New Jersey

Two nights at the lake house, a birthday well celebrated, dinner out, day tripping on the Jersey shore, and three childhood homes revisited – June 4-6, 2018



Celebrated in high fashion by Kathryn and James, with cake, candles, ice cream, flowers, gifts, and cards. Yeah man! They will still need you and feed you when you are sixty-four.




Jersey is a funny place; you can bring your own wine to a restaurant, but you are not allowed to pump your own gas. James and Kathryn love this restaurant and so do we. Because he lives in California, Joseph picks out the wine.




This year Joseph chose Apothic Red and Apothic Dark from the E & J Gallo Winery in Modesto where he was pastor for close to twenty years. We were immediate fans. Camille ordered the tower of pisa appetizer to go with her house salad, and was stunned by its resemblance to the Flying Spaghetti Monster. Even with help, there was no way to consume this monster in one sitting, so it came home with us to join our other sandwich fixings.





Like salmon, we return to the same spawning grounds every year. Mt. Mitchill is on our must-do list so we can look across Sandy Hook Bay and the Verrazano-Narrows Bridge at the Statue of Liberty. It is comforting to see she still stands, and we hope her values will some day come back into vogue.




Like anyone who has lived in New York, Camille gets a thrill from seeing the skyline. Jersey born Jim likes it too.




The first-gear climb up that steep highlands driveway puts a knot of anticipation in Camille’s throat. The house looks the same, thanks to our cousin’s diligent stewardship.

Camille stands in the same spot her father must have stood in to take the photo of her and her brother, John, on Nana’s swing set on page 122 of Honey Sandwiches.




Nana’s cold frame flanked by hydrangeas, and a wren in the plum tree. Camille’s grandmother knew how to grow and cook food, and taught everyone the value of eating together Sunday afternoons underneath the plum tree.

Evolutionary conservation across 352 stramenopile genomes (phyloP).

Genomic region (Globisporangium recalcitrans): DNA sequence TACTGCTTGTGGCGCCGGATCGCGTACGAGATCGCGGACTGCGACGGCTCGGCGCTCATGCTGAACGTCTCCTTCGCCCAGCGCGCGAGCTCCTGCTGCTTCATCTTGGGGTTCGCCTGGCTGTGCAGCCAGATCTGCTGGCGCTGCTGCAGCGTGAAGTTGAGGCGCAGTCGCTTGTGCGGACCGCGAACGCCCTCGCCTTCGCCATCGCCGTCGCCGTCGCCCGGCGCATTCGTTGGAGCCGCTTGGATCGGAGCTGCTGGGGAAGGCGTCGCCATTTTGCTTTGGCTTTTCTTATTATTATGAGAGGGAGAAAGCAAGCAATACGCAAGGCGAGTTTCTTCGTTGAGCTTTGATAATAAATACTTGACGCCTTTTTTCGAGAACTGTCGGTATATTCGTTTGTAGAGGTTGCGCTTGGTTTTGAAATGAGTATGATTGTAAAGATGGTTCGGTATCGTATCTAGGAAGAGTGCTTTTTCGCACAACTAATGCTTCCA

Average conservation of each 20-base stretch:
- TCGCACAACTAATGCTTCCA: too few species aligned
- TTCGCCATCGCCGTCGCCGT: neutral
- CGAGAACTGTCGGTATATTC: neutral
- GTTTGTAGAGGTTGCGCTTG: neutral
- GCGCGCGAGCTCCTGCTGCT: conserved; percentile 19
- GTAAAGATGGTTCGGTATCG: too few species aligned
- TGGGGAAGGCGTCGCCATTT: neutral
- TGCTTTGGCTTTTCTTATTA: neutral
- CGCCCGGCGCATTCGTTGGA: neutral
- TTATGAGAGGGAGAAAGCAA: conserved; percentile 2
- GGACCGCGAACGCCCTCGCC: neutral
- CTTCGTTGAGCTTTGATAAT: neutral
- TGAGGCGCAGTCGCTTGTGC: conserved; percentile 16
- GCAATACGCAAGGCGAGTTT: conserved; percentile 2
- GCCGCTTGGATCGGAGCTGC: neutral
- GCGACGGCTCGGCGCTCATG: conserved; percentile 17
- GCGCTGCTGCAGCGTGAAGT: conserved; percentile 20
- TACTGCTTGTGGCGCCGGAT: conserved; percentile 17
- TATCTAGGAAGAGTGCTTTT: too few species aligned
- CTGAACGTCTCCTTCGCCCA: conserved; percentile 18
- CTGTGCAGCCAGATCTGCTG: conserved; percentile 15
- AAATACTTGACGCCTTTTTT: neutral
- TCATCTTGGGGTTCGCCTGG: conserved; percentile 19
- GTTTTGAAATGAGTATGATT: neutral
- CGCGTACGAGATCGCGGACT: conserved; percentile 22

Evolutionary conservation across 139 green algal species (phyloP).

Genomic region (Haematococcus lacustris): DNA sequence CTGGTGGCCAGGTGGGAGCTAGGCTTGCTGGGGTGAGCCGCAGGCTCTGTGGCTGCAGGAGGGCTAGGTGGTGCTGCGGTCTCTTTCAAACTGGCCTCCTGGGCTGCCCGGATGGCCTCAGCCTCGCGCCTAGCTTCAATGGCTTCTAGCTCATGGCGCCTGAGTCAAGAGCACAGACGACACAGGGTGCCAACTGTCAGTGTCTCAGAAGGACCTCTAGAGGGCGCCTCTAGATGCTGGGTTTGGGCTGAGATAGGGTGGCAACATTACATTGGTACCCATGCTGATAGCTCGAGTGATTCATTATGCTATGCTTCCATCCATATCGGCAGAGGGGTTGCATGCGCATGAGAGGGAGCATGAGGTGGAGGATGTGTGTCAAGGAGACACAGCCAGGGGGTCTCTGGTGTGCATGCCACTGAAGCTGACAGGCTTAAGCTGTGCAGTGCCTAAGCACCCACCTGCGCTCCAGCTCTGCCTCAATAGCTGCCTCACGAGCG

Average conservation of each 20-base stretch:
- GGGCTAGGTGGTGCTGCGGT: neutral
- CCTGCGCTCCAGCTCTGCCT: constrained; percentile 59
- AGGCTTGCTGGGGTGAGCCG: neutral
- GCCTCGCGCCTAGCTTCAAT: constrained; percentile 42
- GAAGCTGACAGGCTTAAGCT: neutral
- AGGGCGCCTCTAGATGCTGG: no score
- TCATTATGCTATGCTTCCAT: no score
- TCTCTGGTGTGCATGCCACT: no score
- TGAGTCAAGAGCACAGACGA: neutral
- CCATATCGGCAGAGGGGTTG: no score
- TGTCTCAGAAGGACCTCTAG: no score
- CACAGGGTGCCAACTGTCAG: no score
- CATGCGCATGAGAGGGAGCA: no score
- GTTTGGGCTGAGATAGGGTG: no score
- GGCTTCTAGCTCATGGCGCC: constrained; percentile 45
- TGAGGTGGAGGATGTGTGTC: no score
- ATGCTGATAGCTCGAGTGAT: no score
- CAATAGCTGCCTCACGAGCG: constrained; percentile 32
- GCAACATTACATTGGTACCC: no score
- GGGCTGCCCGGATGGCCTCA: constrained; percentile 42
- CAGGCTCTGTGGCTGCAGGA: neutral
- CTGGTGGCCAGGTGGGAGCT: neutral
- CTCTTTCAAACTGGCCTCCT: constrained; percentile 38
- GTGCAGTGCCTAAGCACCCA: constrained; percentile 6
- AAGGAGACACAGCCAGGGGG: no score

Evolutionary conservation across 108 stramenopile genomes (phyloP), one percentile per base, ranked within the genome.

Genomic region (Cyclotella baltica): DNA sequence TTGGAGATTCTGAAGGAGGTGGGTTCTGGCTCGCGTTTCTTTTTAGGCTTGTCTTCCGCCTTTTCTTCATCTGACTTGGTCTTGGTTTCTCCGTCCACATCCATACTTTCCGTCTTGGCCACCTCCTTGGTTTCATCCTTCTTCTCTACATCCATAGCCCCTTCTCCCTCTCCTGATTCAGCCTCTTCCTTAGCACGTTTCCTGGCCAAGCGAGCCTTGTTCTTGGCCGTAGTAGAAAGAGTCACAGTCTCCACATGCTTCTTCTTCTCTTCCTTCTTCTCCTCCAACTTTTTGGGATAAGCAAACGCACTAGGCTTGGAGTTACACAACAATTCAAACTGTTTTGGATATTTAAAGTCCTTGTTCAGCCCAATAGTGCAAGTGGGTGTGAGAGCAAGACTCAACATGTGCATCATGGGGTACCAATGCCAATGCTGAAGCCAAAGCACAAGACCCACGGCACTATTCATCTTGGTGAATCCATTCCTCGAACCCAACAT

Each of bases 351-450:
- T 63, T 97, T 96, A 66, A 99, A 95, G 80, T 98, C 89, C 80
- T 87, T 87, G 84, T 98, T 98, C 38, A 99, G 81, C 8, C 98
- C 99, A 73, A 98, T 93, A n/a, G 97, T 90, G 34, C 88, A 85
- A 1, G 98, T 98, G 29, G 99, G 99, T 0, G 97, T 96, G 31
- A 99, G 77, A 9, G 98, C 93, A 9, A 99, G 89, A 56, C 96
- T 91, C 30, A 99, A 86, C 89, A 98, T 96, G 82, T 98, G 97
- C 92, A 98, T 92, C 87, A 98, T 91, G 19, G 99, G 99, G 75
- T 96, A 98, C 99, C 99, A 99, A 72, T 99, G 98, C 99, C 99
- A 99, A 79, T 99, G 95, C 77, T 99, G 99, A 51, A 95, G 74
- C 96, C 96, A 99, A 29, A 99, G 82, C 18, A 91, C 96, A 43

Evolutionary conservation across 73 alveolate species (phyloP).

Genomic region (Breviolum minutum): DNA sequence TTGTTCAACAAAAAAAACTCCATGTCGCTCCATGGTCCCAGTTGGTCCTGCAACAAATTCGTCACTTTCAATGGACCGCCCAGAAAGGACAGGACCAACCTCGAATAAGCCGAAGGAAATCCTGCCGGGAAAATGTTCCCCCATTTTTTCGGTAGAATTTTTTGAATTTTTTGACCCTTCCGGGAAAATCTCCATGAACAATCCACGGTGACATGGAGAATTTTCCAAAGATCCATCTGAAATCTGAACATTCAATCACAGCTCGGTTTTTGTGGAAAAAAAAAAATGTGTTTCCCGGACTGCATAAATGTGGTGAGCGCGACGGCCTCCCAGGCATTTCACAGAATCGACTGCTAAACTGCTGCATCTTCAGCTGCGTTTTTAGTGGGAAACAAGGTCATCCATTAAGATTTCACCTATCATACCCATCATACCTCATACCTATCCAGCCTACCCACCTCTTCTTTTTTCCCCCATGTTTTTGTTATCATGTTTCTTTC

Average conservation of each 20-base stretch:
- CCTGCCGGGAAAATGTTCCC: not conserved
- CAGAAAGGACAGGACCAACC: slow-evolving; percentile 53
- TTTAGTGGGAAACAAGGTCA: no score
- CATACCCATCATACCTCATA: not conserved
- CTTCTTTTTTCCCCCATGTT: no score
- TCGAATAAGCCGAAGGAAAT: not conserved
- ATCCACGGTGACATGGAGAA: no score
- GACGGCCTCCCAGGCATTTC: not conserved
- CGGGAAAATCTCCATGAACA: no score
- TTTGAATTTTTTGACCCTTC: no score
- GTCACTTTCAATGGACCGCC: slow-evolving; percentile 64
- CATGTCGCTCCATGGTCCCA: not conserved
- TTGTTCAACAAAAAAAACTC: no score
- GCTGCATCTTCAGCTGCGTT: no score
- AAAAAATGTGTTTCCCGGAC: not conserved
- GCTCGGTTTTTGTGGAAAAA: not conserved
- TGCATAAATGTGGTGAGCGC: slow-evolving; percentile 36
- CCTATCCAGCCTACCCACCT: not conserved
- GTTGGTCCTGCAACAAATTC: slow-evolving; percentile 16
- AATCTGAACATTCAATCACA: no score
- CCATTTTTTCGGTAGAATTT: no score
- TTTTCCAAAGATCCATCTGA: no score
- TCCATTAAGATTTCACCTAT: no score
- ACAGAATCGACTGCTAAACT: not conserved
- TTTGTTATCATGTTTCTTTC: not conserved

In this old photo, Camille’s Grandpa Frank is at the head of the table with Nana Helen on his right. Irene and Nicky are at the far end of the table. Nana and Grandpa raised Irene and her two siblings after their parents died. Nicky and Irene started a couple of very successful restaurants in the area, inspired no doubt by Nana’s extraordinary culinary expertise. Either my father or Irene’s brother, Stevie, climbed on the roof for this shot.




Camille dashes to her place with no hope of reaching it before the shutter snaps, and realized she has set the timer for 2 seconds. Someone with better eyesight set it for 10, and voila! Happiness is a beautiful day on a pretty lawn with plenty of history beneath your feet.




Here is the site of one of Nicky and Irene’s restaurants. The original building was damaged beyond repair by Hurricane Sandy and a new restaurant built from scratch. We stopped in for a windy, but delicious lunch above the Shrewsbury River in Sea Bright.




Joseph and Camille stand in front of the 1898 bivalve lens that once shone up to 70 miles out to sea.



We found the tower stairs to be open to the public and Camille was tickled pink to make her first climb up into the lighthouse.




Next, we visited house number 2 on our memory lane trip, 128 Woodland Avenue in Avon where Camille’s family lived the year Kennedy was shot and her brother, Michael, was born. She remembers going down to this very draw bridge on the Shark River many times with her brothers and their friends and standing underneath the bridge to watch the enormous counter weight move when they opened it for sail boats.



Joe hopped in with Jim for the drive back to the lake house and went on their own memory lane quest. Joe, wearing his Star of the Sea San Francisco parish tee shirt, stands, grinning, in front of Our Lady Star of the Sea in Long Branch.



Joe stands in front of the house the whole family lived in between 1964 and 1970. Jim was born about a year after we moved here from Avon. It is a behemoth of a place, with rooms that still show up in all of our dreams. Gone are the big trees up front, but the twin stone pillars still stand, pillars that Camille and her friend Mary would stand on, like statues, and marvel when motorists failed to take note. They learned then, that if you don’t move, you can make yourself invisible. These photos, and others throughout this album, were taken by Jim. Thanks for the photos, Jim!


[Troutsfarm] * [June 2018] * [New Jersey] *[Pennsylvania] * [Family Reunion 2018]